Congress

Syracuse Mayor Won’t Run For Congress

Stephanie Miner, the Democratic mayor of Syracuse and one-time state party co-chair, said in a statement on Friday she has considered a run for Congress, but ultimately will not launch a campaign.

“For several months now, encouraged by fellow Democrats locally and nationally, I have considered a run for Congress,” Miner said. “After much thought, I have decided not to pursue a campaign for Congress.”

The central New York area is represented by freshman Republican Rep. John Katko — a district that has reliably flipped between Democrats and Republicans over the last several election cycles.

Miner came to prominence statewide after she began to raise concerns with Gov. Andrew Cuomo’s approach to cash-strapped cities and their infrastructure needs while serving as the governor’s hand-picked party committee co-chair.

The statement may fuel speculation that Miner has her sights set elsewhere, potentially on a statewide campaign. In the statement, Miner said she is focusing on Syracuse issues.

“I will always be grateful for the support and counsel I have received these past few months,” Miner added. “I feel I am actively involved in a series of issues crucial to the long-term health and vitality of our city. I look forward to continuing to advocate for these issues in the years ahead.”

Pelosi Makes Fundraising Push for Slaughter

Taking a breaking from the budget madness for a moment to focus on the 2016 congressional elections…(yes, I know they’re far away).

House Minority Leader Nancy Pelosi sent out a fundraising appeal over the weekend on behalf of veteran Rochester Rep. Louise Slaughter, whose near loss in the 2014 general election by her under-funded and little-known Republican challenger, Gates Town Supervisor Mark Assini, took Democrats both in New York and across the nation by surprise – especially after Slaughter survived a tough challenge in 2012 from a far better known GOP opponent, Monroe County Executive Maggie Brooks.

Clearly, the Democrats do not intend a repeat of this experience when they try to re-take the majority in 2016, should the 85-year-old Slaughter seek yet another term. Assini has already signaled an interest in a rematch, and Slaughter has not ruled out running again.

In her email sent Sunday morning, Pelosi said she needed to talk about “my friend Louise,” who “won by just 871 votes last year, attracting the attention of Speaker Boehner and every mega Tea Party donor across America.”

“The first FEC deadline of the year is arguably the most important one, especially after such a close call in November,” Pelosi continued. “Louise’s opponent will be scouring this FEC report for any sign that Louise is weak. She must shatter records before her deadline on Tuesday.”

“Louise needs our help…We need more people like Louise in Congress. But apparently Republicans think we need less—and they’re prepared to put their money where their mouth is. That’s why I’m asking you to help Louise fight back now – before it’s too late.”

According to Pelosi, the DCCC is matching all contributions to Slaughter of $3 or more – yet another sign that the Democrats aren’t fooling around this time, taking this race seriously.

And if Slaughter doesn’t run, they’ll have to defend an open seat. Technically speaking, that should be a fairly easy lift for the Democrats in a presidential year, since they enjoy an enrollment edge in NY-25, but it all depends on who the candidates are – and, of course, you can’t forget that all politics are local.

It’s also worth noting, though this is completely unrelated, that Slaughter is appearing today with US Sen. Chuck Schumer, who is the favorite to succeed retiring Sen. Harry Reid as the next Democratic caucus leader in the upper house. The duo is together for a dedication ceremony at the Rochester Main Post office in honor of SPC Matt Glende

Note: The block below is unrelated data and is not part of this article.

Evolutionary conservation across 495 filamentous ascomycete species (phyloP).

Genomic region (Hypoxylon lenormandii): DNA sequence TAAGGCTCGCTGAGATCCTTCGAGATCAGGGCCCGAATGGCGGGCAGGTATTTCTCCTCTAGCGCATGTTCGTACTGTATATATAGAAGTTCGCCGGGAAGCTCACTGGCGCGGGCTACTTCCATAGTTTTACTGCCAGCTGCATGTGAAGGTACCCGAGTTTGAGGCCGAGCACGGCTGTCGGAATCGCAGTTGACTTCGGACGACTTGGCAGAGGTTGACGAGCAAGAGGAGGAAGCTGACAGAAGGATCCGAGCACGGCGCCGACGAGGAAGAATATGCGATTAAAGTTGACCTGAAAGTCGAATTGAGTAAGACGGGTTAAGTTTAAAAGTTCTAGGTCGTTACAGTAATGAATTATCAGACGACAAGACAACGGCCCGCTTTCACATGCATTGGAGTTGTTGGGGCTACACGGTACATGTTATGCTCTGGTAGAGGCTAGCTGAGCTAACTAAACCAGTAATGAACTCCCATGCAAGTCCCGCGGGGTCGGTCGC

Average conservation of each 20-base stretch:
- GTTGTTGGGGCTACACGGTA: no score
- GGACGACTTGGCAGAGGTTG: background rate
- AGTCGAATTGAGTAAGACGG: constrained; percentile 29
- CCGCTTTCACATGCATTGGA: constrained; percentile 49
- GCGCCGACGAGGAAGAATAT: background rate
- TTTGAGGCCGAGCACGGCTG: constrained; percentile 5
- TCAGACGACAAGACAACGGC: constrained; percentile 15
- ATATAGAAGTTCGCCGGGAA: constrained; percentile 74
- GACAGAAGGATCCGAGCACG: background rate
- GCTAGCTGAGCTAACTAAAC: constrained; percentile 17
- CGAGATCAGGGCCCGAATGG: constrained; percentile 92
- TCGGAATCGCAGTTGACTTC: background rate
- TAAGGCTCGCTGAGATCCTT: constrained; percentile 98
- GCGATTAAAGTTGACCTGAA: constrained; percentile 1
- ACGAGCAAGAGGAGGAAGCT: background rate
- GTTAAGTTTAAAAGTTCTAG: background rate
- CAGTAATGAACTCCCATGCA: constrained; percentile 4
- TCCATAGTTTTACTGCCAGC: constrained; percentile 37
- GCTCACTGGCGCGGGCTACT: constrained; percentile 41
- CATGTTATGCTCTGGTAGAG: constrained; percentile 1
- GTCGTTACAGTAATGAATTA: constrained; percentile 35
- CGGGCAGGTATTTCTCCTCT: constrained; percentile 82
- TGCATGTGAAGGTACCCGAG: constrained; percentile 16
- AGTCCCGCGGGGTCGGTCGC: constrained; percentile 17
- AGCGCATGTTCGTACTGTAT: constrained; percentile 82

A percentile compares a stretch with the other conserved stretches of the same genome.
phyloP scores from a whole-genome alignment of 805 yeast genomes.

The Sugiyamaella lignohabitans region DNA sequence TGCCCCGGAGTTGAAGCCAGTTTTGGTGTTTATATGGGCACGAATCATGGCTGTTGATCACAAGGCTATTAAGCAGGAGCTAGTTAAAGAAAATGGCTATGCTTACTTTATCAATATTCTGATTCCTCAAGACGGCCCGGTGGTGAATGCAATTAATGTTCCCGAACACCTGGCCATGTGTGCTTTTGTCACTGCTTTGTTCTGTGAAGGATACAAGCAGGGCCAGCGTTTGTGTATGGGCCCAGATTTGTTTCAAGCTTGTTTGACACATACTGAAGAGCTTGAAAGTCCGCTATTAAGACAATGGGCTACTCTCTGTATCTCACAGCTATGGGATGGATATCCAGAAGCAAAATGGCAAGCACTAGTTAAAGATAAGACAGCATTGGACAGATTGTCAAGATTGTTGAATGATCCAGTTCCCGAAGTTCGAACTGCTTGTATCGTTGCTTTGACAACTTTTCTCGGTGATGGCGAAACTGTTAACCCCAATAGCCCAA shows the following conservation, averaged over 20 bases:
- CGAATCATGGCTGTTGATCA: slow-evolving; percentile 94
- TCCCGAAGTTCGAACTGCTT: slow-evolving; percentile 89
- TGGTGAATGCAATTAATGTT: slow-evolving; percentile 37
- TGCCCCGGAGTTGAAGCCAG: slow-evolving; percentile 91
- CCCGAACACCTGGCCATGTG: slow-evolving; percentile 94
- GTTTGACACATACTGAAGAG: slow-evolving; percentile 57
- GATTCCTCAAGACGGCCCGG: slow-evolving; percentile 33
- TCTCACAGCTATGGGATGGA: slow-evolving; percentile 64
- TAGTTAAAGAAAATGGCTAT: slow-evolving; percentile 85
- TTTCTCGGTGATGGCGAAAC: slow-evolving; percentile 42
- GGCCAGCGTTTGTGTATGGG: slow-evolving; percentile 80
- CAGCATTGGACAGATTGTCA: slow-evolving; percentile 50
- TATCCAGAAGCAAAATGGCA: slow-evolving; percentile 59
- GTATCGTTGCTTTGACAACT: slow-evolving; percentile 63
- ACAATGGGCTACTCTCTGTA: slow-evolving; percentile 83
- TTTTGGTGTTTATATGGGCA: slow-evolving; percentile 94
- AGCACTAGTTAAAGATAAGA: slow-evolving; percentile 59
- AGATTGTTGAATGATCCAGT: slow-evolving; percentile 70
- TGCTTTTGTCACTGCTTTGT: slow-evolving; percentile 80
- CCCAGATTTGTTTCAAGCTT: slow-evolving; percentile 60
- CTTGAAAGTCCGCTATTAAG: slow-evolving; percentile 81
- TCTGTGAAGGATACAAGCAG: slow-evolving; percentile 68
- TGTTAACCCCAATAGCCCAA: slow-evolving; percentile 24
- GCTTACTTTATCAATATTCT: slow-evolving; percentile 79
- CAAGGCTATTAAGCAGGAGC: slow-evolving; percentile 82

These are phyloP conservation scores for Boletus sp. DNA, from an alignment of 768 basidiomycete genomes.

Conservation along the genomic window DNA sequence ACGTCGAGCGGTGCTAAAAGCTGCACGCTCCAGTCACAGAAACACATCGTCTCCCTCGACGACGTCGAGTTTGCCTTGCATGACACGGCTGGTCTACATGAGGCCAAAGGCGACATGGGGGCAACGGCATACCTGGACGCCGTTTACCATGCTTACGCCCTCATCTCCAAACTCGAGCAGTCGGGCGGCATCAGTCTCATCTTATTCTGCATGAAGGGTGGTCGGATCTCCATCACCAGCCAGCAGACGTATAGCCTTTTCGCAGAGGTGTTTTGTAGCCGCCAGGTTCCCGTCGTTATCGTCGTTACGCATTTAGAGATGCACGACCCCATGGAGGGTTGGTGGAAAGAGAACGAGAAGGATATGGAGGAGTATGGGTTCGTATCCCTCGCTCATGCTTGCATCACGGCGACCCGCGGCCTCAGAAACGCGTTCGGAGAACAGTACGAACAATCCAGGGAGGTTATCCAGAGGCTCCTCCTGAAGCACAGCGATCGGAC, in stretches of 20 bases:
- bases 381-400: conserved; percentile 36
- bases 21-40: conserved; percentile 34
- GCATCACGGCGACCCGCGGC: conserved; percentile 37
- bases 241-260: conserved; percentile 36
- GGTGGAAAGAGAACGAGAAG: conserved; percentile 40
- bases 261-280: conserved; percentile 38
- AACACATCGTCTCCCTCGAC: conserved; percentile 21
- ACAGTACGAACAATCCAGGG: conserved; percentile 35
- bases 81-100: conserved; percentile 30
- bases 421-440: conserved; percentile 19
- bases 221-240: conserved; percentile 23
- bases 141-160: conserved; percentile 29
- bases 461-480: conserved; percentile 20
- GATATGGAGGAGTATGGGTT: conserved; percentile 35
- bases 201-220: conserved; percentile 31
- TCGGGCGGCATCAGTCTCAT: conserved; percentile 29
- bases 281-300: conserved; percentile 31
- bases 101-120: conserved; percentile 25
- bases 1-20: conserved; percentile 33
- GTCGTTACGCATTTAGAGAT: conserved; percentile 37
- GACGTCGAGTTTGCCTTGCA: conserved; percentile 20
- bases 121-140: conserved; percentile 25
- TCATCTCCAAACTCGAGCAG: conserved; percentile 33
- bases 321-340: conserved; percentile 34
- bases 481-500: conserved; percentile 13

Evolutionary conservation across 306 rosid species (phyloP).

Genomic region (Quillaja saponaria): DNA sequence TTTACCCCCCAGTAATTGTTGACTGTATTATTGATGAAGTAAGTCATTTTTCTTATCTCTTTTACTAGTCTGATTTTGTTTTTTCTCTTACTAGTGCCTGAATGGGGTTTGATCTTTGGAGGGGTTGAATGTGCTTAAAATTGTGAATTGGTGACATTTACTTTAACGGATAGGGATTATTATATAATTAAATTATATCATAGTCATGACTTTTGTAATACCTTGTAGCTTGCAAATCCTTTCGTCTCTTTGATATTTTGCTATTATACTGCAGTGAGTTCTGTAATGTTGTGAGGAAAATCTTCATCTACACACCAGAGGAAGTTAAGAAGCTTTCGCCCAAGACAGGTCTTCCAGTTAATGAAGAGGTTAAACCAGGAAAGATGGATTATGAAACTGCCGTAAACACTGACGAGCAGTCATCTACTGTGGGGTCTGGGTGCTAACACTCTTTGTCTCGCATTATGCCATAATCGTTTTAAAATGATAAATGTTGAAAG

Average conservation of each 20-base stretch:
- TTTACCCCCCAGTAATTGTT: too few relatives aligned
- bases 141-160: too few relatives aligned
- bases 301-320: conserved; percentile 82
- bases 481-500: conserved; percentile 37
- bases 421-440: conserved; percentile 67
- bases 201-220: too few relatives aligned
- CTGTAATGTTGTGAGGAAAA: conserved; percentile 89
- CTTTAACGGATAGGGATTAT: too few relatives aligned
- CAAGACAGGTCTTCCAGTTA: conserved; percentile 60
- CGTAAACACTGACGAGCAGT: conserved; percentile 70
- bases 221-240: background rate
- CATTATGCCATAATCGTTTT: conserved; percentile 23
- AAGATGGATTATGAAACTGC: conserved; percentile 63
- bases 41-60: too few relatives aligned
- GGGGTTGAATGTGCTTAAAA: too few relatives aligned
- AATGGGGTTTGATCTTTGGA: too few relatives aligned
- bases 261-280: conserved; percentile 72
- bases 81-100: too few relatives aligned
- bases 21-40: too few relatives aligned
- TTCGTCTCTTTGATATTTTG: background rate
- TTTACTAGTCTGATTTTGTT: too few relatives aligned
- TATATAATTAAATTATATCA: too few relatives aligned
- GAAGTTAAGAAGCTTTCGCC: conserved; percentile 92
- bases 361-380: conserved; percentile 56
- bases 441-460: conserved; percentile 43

Judge Nixes Grimm’s Euoprean Travel Request

A federal judge has rejected frormer Rep. Michael Grimm’s request to modify the terms of his bail so he could travel to Europe this spring for a job opportunity while awaiting sentencing on his tax fraud conviction.

Judge Pamela Chen determined that the ex-Staten Island lawmaker is too much of a flight risk to be allowed to leave the country for a week, which would open the possibility that he would travel still further to a country that does not have an extradition agreement with the US.

“Even though Grimm has posted his home as security for his pre-sentence release bond, the Court does not find that the loss of that property provides sufficient suasion if Grimm decides to leave the United States to avoid a possible prison term,” Chen wrote.

“Obviously, if Grimm chose to flee, he would not need a house in the United States. Furthermore, the Court does not find the reason for Grimm’s motion, i.e., to qualify for a potential job opportunity, sufficient to justify lifting the travel restriction. While Grimm is certainly entitled to seek future employment, his desire to obtain a particular job does not trump the need to ensure his appearance for sentencing.”

Grim faces a maximum prison sentence of up to three years as a result of the guilty plea he entered last December. That plea came after he successfully stood for re-election, defeating former Democratic Brooklyn Councilman Domenic Recchia despite the mutli-count federal indctment hanging over his head.

Ex-Rep. Michael Grimm denied required to modify bail to travel to Europe. by liz_benjamin6490

Independence Party Backs Donovan in NY-11

The state Independence Party has announced its support of Staten Island District Attorney Dan Donovan’s run to fil the House seat vacated by former GOP Rep. Michael Grimm, giving the Republican candidate three ballot lines in the May 5 special election.

The Independence Party’s decision comes on the heels of an announcement yesterday from the state Conservative Party that it, too, had voted to back Donovan, who will face off against Democratic Brooklyn Councilman Vincent Gentile in two months.

In a statement announcing the endorsement, state Independence Party Chairman Frank MacKay said Donovan “has proven time and again that he puts people before politics,” adding: